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NO 101-102

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INFO   :::  Helsinki Charter - PAGE 2 > Helsinki Charter No. 101-102 > Text


Helsinki Charter No. 101-102

November - December 2006



By Sonja Biserko

The year about to pass was the year of consolidation of the Balkans' stability. Serbia was a major consideration of the process due to her fluid situation and great dilemma: whether to opt for the West of the East (Russia). Serbia remained hostage to political insecurity mostly caused by her stalled cooperation with the tribunal in The Hague. Actually, Serbia put an end to that cooperation. Therefore, the fact that the EU cancelled the association and stabilization negotiations with Serbia did not come as a surprise. The content of the new Constitution made it clear to the West that Serbia's democracy was undefined, and that she has not yet developed an authentic pro-European policy and was still weighted by authoritarian tradition. The Constitution's preamble earmarking Kosovo as Serbia's inalienable part infers Serbia's refusal to partake in the search for a compromise. Such attitude could easily lead to a conflict with her neighbors and even with the international community in the near future, once the latter decides the future status of Kosovo. The ruling coalition deftly manipulates the threat of the rise of the Serbian Radical Party and its coming to power, which would allegedly jeopardize Serbia's movement towards the EU.

Therefore, the decision to admit Serbia into the membership of PfP was meant to round off the security structure of the Balkans. It moved Serbia closer to the European option but also implied establishment of mechanisms that could play important role in the event of her destabilization. At the same time, the membership of the PfP figured as a victory over the army's conservative bloc that has not only stood in the way of its reform but also obstructed the army's adjustment to new circumstances and the new concept of security under the pretext of defending the state's sovereignty. Gen. Zdravko Ponos' appointment the Chief of General Staff completed the package recommending Serbia for speedier access to European integrations. However, the strong lobby that will be refuting and slowing down such orientation is still there.

Serbia's new Constitution, passed overnight as a prelude to the ruling coalition's election campaign, is counterproductive for Serbia's true interests and indicates the political elite's basically anti-European policy. This Constitution not only secures continuity with Milosevic's Constitution but also messages the world that Serbia has lost touch with the realities in her territory, in the region and worldwide. Besides, either unaware of European trends or ignoring them totally, the Serbian elite (the government and the Parliament) missed the opportunity to define Serbia as a decentralized, modern country adjusted to European standards. They missed the opportunity to use decentralization for boosting minority rights. Minority rights have thus been turned into nothing but election campaign slogans that only a handful of minority leaders profit on. The constitution-makers have turned a blind ear to Vojvodina's legitimate demands, and the province's economic potential and regional tradition. Such blunt disregard awakened Vojvodina's dormant elite and, as it seems, citizens as well. The fact that the constitutional referendum failed in the province will probably influence the upcoming elections. Last but not least, the Constitution's earmarking the protection of majority rights only logically generates fascist-like incidents.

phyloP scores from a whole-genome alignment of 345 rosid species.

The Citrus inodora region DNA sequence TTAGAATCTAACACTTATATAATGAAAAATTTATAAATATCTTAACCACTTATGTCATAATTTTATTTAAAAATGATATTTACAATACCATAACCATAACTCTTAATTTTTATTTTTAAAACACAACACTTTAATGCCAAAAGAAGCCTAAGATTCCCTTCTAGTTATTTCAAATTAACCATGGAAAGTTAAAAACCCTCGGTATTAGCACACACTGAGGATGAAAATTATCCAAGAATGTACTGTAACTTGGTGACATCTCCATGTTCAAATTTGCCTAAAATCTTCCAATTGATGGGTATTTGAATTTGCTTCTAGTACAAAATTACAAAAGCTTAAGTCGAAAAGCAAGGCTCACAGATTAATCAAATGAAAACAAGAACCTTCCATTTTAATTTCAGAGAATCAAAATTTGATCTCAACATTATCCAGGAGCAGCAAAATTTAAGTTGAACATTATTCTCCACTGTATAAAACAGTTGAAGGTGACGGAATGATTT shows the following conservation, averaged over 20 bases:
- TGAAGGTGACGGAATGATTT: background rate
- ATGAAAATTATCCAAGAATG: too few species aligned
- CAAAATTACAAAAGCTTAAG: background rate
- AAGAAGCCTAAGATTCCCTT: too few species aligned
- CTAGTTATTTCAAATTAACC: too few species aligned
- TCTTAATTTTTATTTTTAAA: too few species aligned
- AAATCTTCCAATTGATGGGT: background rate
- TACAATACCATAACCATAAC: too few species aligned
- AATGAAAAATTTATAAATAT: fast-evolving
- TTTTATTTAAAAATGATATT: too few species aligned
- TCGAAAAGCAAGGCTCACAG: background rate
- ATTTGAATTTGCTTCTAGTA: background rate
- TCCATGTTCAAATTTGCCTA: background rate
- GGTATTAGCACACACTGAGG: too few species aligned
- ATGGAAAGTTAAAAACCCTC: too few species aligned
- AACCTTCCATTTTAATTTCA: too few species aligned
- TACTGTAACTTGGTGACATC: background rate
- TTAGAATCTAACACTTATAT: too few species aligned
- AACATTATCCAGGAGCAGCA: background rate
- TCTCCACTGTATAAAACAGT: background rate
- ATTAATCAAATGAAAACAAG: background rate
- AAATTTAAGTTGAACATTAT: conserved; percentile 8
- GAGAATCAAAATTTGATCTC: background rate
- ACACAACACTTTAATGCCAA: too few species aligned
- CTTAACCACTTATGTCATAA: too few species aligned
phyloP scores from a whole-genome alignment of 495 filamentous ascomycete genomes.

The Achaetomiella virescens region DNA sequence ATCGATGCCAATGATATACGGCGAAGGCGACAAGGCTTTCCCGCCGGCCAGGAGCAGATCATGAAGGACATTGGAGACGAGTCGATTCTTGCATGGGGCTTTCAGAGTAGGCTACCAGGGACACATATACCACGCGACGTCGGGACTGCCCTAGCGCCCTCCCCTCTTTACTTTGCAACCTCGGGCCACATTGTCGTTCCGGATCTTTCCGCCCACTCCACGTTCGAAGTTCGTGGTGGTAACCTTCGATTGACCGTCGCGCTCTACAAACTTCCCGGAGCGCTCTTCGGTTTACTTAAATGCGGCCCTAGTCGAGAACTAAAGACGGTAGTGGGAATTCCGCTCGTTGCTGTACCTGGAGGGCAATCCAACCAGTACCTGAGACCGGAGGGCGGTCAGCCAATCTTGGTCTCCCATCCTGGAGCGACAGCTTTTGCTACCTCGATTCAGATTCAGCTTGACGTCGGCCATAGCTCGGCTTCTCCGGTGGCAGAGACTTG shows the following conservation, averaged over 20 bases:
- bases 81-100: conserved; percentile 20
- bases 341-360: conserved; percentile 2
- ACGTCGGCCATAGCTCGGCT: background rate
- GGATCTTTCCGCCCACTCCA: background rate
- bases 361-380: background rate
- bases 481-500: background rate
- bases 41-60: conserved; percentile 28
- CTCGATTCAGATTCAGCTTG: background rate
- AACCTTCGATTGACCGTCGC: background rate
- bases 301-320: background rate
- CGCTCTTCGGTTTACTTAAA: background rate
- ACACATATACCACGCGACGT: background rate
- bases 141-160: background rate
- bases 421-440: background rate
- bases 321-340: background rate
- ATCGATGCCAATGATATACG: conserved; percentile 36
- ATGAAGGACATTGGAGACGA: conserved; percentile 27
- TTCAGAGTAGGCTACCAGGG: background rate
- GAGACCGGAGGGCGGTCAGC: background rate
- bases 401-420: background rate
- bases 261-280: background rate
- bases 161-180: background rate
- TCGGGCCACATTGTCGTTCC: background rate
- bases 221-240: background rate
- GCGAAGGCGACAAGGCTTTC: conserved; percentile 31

Like all Balkan countries, Serbia made a progress in the economic sphere. However, she failed to invest local self-governments with more authority, and create a legal frame conducive to foreign investment and healthy market economy. The economy in the hands of tycoons only logically resulted in new monopolies that chocked small entrepreneurs that could have revitalized economic capacity of Serbia but of other countries in the region as well. However, the biggest problem of all is the state-run economy that is unavoidably accompanied by political voluntarism. The very fact that the state is an arch arbiter in economic matters makes it a major generator of corruption. The OECD report pinpoints corruption as the major obstacle to larger foreign investment in Serbia, while, according to Transparency International, Serbia is at the bottom of the corruption ladder.